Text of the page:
Yes, kids suffer from anxiety too, 4 steps to help

Anxious boy

Kids suffer from anxiety.  They do.  The type of things they worry about might not be a ‘biggy’ to us adults, but to them, from their perspective, they are definitely things to worry about!

The first job for us to do as parents is not to dismiss them!

Keeping their perspective in mind is a big key to helping them manage their anxiety.

When anxiety moves into their little bodies, they are basically experiencing the fear response.  While we might have an understanding of what anxiety feels like, we sometimes forget that children haven’t had as long as us to get used to experiencing it, nor to managing it.

From their viewpoint, they get very tired from having catastrophes running through their heads as well as from the corresponding bodily reactions.  They get frustrated and irritable by their worries and concerns that they are not able to do things like other kids seem to be able to do.  They aren’t able to make all the links yet to say “I’m feeling irritable because I’ve been worrying all day and it’s really taking its toll on me,” so they are more likely to ‘express’ their anxiety through their behaviour.

What we see on the outside can easily be misconstrued as something else if we aren’t considering that they might be anxious.  It is easy to get caught up in their behaviour and react to that, instead of the real problem.  Of course we have to put boundaries around their behaviour, but we can take it further by attending to their emotions as well.

 

So what can we do if our kids are anxious?

 

1.     Acknowledge that they aren’t feeling the best

  • This requires us to be ‘observers’ and take notice of them rather than being in that ‘knee-jerk’ response mode.  It can be something as simple as “I notice that you aren’t feeling the best.  I wonder what is happening for you to feel this way.”
  • Accompany it with sitting beside them or bringing them in for a hug if they are that sort of a kid.
  • Sometimes they’ll offer something, sometimes not.  Taking this stance is the most helpful one though because it is more likely to lead to them talking about things, even if it is down the track.

 

2.     Understanding just what anxiety is

  • Knowing what is going on for them in their body, and understanding the physiology of anxiety, leads you to understanding what you can do to help. 
    • Anxiety is the body’s response to fear.  The feeling of anxiety is the feeling of the body protecting itself.  The way the body protects itself is to either ‘fight’ the danger or ‘flee’ it.  So blood is rushed to our arms and legs because that is where it needs to be, if we have to fight or run away.  The protection system ‘overrides’ other body systems because it can’t do a good job of protecting us and digest food/ think about the weather/ solve maths problems and make good decisions (for example).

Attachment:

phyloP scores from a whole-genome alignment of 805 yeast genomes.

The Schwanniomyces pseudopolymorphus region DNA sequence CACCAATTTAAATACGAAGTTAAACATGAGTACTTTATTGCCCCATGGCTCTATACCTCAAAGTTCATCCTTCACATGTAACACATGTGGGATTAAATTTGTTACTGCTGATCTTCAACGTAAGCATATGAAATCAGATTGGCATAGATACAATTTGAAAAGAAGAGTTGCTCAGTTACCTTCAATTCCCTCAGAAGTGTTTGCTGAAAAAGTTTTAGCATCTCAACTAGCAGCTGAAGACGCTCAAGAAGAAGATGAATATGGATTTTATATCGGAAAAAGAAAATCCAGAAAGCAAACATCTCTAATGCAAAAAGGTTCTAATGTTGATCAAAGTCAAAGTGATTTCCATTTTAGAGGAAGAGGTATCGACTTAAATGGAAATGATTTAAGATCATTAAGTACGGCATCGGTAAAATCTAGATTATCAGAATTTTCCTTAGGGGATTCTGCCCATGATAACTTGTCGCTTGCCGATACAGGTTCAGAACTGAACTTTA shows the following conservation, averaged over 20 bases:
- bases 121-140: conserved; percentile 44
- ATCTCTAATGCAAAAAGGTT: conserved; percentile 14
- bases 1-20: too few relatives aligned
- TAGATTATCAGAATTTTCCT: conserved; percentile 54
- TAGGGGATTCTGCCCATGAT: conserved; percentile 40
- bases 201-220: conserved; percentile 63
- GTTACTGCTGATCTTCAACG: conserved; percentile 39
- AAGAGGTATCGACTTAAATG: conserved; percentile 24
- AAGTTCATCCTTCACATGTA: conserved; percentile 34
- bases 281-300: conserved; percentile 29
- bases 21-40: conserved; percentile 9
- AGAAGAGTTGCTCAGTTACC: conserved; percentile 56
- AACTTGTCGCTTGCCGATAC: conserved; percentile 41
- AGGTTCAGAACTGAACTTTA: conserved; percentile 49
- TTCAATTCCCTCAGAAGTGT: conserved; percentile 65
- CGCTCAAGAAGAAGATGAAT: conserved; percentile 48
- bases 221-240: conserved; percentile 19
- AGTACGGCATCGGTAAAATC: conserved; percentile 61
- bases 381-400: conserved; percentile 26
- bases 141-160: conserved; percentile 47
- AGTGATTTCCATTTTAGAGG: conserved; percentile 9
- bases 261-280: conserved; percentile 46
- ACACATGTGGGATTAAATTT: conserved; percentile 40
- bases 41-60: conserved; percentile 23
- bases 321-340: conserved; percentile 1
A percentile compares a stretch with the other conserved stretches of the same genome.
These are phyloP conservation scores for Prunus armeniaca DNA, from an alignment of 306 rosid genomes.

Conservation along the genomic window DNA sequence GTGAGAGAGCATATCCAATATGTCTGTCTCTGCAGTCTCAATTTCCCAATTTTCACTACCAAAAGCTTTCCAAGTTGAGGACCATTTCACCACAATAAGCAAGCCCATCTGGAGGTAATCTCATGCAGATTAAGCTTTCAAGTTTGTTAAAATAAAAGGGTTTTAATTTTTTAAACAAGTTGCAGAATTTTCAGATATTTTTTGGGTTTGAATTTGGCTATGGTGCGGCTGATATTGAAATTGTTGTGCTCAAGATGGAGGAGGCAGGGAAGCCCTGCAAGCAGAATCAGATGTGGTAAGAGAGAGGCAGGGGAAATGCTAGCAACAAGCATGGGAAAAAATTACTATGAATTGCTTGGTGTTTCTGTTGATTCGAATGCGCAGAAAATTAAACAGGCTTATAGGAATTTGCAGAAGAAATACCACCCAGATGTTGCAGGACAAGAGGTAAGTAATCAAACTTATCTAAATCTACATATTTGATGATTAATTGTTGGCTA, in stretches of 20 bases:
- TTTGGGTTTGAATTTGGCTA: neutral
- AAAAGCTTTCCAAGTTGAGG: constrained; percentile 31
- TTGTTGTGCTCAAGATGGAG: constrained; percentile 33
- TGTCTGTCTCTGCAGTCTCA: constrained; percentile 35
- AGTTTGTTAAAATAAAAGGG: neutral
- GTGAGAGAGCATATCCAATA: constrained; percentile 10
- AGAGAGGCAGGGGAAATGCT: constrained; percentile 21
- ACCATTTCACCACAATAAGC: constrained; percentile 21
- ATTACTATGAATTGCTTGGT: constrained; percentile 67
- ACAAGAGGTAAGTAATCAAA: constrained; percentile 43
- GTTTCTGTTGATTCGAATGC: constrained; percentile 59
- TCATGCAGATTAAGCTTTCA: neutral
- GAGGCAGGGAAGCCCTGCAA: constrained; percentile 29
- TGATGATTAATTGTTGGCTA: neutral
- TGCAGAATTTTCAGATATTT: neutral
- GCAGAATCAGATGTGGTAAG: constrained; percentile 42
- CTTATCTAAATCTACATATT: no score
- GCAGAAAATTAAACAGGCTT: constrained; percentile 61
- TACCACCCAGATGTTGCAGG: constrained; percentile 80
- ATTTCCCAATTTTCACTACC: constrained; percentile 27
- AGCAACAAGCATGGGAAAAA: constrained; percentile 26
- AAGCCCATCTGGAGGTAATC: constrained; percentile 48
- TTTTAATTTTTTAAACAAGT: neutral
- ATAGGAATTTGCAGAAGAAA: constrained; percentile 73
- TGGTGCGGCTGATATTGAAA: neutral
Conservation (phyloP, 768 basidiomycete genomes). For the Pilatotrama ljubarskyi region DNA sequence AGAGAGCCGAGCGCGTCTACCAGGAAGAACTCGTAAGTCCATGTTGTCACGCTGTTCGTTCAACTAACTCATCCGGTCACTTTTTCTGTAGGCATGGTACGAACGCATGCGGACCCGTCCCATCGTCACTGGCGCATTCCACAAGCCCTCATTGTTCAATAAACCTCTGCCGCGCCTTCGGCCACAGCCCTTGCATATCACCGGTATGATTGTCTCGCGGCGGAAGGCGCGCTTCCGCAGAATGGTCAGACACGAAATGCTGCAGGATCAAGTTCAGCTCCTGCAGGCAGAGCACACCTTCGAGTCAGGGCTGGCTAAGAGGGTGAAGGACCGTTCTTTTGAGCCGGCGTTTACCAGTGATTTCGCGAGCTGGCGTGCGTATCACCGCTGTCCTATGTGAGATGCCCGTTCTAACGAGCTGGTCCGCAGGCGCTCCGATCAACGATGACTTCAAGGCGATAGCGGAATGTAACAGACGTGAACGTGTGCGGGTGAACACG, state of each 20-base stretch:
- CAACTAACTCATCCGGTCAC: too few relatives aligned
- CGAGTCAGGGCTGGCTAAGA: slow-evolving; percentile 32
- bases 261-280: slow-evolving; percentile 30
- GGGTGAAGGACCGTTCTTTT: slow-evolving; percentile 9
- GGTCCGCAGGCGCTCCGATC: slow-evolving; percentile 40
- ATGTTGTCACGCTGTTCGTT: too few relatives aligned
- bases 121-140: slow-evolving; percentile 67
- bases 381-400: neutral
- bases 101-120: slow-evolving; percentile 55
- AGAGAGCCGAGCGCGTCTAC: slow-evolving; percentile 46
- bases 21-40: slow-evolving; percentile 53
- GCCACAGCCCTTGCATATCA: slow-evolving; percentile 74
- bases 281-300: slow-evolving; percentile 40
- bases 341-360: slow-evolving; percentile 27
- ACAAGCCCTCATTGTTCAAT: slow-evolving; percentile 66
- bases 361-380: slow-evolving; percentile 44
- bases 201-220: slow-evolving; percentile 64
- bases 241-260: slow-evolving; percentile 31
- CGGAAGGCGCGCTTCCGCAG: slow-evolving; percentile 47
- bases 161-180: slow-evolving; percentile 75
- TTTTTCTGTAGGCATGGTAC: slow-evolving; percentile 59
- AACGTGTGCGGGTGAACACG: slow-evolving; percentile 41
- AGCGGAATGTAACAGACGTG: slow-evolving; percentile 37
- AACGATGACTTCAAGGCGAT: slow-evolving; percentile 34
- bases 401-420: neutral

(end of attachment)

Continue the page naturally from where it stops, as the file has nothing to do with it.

• The problem with anxiety is that the body is reacting like there is real danger around even if there isn’t any.  Our thoughts create danger and our body responds in exactly the same way as if those thoughts are real.
  • A good way to think of anxiety is like this: The brain has a part in it that is like a smoke alarm.  Anxious chatter is the smoke.  Just like the smoke alarm’s job is to go BEEEP, BEEEP and alert us to potential danger, our brain does the same thing.
  • When it comes to anxiety, the big problem is the smoke (aka anxious chatter/thoughts) being sent, and the body getting all worked up unnecessarily.

Anxious child

3.     Guide them to feel calmer

  • Helping your child to calm down is always the first step in managing anxiety because it is unrealistic to expect much from them when their body is in that ‘worked up’ state’.
  • Slow, deep breathing is a simple way.  Always breathing in through the nose and getting the breath right down to the bottom of the lungs, which is key to breathing in a way that calms the body.  Combine this with saying ‘soothing’ or ‘non-smoke’ statements like:  you are fine; this will pass; focus on your breathing.
  • This is to calm their body and get through the anxious state.
  • Once calm, it is a good time to talk about it (if they will let you!).

 

4.     Help them to become aware of what is happening; to make the links themselves

  • Talking gently about things helps kids increase their awareness of their body, what leads them to become anxious, and how to manage it.  Talk to them about:
    • What their anxious chatter was saying,
    • What happened in their body due to their chatter,
    • What they did to calm down, and
    • What would they like to do next time they start to hear their anxious chatter/feel anxious

By doing all this as regularly as we can, we are helping them to manage their anxiety.  The ultimate aim!

 

 

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